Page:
The scheme of Rural Godowns has been formulated for creation of scientific storage capacity with allied facilities in rural areas by encouraging private and cooperative sector to invest in the creation of storage infrastructure in the country. Under the scheme, 25% back-ended subsidy (33.3% in case of NE States, Tribal & Hilly areas and SC/ST) on the total project costs is being provided for the purpose. The eligible promoters for construction of rural godowns are individual farmers, group of farmers/ growers, partnership/ proprietary firms, NGO, companies, corporations, cooperatives, Agricultural Produce Marketing Committees, Marketing Boards and Agro Processing Corporations.

      As on 31st January 2013, there are 30,574 Godown projects have been sanctioned and a storage capacity of 38.36million tonnes was created under the scheme. An amount of Rs.1017.32crores of subsidy has been released to various banks and Cooperatives through NABARD and NCDC.

      Strengthening/Developement of Agricultural Marketing Infrastructure, Grading &Standardisation(AMIGS)(Effective till 31.03.2014)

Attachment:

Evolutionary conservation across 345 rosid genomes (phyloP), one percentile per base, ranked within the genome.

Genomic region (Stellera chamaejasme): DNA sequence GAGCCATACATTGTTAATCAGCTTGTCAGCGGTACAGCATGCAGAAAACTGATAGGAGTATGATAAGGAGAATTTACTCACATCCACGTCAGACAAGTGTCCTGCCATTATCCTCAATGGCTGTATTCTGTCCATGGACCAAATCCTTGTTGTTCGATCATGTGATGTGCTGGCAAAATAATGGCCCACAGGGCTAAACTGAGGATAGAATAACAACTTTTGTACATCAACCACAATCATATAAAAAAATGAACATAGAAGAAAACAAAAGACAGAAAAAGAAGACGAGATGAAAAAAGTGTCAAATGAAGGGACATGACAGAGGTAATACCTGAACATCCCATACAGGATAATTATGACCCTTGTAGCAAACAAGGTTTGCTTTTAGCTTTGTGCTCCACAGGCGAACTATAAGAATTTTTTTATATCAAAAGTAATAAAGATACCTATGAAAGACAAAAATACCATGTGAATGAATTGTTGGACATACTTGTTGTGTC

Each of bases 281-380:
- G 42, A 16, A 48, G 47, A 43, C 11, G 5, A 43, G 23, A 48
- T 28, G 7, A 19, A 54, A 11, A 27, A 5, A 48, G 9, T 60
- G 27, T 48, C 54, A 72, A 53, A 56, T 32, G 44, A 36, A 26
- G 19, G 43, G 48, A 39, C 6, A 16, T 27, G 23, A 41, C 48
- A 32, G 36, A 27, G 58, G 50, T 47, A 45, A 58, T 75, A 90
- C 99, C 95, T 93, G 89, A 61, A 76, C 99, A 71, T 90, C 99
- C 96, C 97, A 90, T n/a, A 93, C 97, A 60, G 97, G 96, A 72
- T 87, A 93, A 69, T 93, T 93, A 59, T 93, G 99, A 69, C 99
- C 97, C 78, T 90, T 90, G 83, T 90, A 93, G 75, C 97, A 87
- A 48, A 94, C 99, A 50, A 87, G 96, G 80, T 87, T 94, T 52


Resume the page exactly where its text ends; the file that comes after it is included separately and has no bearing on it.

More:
With a view to induce large investment in the development of marketing infrastructure, the Ministry has formulated a scheme for “Development/Strengthening of Agricultural Marketing Infrastructure, Grading and Standardization” during 2004. Under this scheme investment subsidy is provided on the capital cost of general or commodity specific infrastructure for marketing of agricultural commodities and for strengthening and modernization of existing agricultural markets, wholesale, rural and periodic or in tribal areas. The scheme is reform linked, to be implemented in those States/UTs that amend the APMC Act wherever required to allow setting up of agricultural markets in private and cooperative sectors. Under the scheme, back ended subsidy @ 25% of capital cost of the project is provided in all States and @ 33.3% of capital cost in case of NE States, hilly areas and SC/ST entrepreneurs. In respect of infrastructure projects of State Agencies, there is no upper ceiling on subsidy to be provided under the scheme.